A press release received today from Cincinnati:
City Council resolution supports statewide ban on fracking waste disposal
Cincinnati – City Council today approved a resolution
supporting a statewide ban on the disposal of toxic waste from hydraulic fracturing, or fracking, in injection wells. Cincinnati enacted a citywide ban on all deep-well injection of wastes in 2012.
The dramatic increase in fracking to extract natural gas in Ohio led Representative Denise Driehaus (D-Cincinnati) and Representative Robert F. Hagan (D-Youngstown) to introduce House Bill 148 earlier this month. In 2012, Ohio’s 178 active injection wells accepted nearly 14 million barrels of brine and liquid waste, according to the Ohio Department of Natural Resources. The bill would ban Class II fracking waste injection wells in Ohio. It would also prevent waste from being discharged into Ohio’s waterways after treatment, and would make it illegal for municipalities to use the liquid waste from oil and gas operations for dust and ice control on roadways.
“While the risks of injecting these wastes are still largely unassessed, what we do know is that fracking wastewater is known to contain toxic levels of chemicals that are hazardous to human health and the environment,” said Vice Mayor Roxanne Qualls, who introduced the resolution. Qualls noted that the fracking process also involves permanent removal of large quantities of water, threatening the health of streams and lakes; and increased heavy tanker traffic on roadways, threatening toxic spills and infrastructure damage. The disposal of the wastes, under extreme pressure thousands of feet below ground, is also believed to trigger earthquake activity.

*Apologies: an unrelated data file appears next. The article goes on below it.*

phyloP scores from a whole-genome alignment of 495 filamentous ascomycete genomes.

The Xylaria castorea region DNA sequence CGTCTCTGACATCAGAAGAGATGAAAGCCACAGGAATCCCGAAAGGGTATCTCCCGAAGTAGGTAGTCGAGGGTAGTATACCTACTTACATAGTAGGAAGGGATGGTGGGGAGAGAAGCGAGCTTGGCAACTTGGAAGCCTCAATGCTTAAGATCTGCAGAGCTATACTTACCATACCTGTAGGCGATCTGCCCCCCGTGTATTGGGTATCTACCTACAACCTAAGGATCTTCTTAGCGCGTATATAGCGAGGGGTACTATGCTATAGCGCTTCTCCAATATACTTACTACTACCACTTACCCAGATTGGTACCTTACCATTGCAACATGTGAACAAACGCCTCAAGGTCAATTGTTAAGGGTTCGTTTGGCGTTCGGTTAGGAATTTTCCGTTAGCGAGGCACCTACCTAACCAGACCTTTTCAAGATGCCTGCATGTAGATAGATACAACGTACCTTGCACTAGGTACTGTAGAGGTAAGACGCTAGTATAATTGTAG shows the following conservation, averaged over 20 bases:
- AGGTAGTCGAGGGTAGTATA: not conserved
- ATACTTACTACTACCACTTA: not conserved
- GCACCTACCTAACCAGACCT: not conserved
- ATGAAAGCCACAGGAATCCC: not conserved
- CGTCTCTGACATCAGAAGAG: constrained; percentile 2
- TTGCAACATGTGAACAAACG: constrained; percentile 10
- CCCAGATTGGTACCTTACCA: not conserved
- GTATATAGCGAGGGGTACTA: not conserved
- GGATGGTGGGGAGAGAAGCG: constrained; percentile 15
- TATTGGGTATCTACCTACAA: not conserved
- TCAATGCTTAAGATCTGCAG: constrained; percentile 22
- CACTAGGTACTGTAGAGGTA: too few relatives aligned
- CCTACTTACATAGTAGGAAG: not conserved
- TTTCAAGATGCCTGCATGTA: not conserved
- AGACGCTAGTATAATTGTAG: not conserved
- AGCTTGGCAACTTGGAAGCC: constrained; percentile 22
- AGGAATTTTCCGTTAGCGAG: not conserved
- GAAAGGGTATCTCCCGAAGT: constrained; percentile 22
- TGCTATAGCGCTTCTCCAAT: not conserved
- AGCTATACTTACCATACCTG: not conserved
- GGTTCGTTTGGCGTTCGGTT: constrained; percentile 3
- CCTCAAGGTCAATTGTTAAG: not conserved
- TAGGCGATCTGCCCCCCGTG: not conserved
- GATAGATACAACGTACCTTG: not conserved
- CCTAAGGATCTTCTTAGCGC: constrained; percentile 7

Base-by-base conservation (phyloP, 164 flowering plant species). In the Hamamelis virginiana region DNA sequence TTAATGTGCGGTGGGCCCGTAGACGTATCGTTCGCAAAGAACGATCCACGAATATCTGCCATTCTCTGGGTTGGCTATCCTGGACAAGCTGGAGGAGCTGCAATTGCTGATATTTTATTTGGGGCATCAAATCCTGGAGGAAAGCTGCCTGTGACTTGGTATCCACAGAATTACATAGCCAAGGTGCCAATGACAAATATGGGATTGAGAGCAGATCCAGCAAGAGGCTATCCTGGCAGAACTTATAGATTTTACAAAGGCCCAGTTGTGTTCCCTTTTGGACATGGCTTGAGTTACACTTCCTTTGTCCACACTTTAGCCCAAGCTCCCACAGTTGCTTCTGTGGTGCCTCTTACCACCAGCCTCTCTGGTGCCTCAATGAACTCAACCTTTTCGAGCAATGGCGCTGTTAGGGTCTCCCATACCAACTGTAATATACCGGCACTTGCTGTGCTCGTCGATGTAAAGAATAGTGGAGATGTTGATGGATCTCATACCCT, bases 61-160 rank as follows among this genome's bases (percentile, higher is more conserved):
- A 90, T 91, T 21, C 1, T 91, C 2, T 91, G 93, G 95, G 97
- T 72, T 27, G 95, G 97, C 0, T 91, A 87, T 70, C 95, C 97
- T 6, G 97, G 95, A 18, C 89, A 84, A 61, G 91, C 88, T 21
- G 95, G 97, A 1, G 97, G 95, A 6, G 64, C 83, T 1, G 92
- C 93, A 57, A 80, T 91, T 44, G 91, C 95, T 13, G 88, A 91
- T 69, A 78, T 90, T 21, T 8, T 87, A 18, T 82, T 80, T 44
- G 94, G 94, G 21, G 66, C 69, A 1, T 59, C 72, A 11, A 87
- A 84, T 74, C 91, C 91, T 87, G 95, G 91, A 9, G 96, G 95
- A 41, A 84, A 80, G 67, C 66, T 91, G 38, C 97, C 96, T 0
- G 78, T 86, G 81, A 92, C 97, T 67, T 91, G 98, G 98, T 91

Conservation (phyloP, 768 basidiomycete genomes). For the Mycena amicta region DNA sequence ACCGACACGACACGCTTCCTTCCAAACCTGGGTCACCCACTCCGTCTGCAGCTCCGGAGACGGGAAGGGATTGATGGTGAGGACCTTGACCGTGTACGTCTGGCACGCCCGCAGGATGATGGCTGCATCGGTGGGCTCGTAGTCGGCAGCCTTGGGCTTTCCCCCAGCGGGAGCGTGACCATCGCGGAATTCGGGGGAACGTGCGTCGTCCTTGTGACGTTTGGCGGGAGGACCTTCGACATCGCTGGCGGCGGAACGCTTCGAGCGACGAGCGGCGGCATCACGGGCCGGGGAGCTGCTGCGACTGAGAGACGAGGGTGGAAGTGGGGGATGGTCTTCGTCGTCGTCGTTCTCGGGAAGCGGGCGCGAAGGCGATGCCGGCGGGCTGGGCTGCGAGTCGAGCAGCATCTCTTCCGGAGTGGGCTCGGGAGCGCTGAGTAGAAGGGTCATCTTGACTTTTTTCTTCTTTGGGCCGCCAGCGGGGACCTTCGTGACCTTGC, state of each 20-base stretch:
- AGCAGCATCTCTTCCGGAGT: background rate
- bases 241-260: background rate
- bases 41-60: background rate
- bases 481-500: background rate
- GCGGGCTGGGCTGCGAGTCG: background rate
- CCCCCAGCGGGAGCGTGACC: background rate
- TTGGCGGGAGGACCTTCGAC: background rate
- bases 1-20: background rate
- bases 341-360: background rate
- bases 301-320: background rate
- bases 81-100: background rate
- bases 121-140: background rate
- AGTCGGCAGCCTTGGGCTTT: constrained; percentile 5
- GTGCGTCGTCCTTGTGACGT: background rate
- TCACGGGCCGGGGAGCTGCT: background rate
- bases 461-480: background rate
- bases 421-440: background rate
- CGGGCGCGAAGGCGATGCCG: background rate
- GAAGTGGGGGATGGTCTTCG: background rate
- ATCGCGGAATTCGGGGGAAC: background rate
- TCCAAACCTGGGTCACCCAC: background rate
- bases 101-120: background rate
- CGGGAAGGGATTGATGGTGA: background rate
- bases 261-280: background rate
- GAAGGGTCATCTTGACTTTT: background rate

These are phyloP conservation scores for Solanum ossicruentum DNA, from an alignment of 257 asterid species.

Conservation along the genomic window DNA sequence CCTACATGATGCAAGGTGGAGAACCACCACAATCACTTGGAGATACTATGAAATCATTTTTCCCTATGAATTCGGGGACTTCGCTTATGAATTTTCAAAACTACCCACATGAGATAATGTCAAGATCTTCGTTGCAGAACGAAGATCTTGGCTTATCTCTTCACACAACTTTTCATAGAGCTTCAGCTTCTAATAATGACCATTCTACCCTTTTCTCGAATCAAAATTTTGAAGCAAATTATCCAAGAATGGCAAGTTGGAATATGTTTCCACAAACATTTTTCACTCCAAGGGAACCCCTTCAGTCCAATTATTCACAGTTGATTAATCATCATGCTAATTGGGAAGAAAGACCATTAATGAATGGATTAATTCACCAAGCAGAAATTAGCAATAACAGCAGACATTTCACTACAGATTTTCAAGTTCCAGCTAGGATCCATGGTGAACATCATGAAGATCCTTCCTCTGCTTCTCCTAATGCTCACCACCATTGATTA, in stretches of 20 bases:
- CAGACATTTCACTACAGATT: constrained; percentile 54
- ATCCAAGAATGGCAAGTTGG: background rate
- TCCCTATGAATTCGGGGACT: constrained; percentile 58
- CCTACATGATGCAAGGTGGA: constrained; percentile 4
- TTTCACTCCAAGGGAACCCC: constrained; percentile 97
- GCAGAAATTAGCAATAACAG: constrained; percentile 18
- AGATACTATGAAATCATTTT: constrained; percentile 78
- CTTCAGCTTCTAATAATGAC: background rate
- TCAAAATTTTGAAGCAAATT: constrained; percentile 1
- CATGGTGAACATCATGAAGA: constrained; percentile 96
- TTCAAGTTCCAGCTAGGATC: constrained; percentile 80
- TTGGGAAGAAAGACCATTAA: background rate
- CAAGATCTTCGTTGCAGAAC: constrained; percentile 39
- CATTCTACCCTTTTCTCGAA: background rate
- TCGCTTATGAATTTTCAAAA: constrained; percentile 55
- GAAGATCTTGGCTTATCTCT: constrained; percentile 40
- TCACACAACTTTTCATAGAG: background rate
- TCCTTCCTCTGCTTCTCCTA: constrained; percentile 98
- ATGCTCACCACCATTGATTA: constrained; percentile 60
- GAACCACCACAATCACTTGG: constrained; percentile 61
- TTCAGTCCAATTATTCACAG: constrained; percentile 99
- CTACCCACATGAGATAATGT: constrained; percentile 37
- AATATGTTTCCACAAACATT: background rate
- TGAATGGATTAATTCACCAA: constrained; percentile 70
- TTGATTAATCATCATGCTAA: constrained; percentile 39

“The short-term windfall from fracking must not outweigh our obligation to protect public health and our land and water resources,” Qualls said. “I’m proud that Cincinnati has already taken measures to protect our community and encourage the state to follow our lead.”
“In the absence of truly safe disposal methods, the burden should be placed on the industry to come up with safe alternatives or cease to create the waste in the first place,” said Alison Auciello, Ohio-based organizer for Food & Water Watch, a grassroots organization that is working for passage of the bill and also pushed for the Cincinnati ban.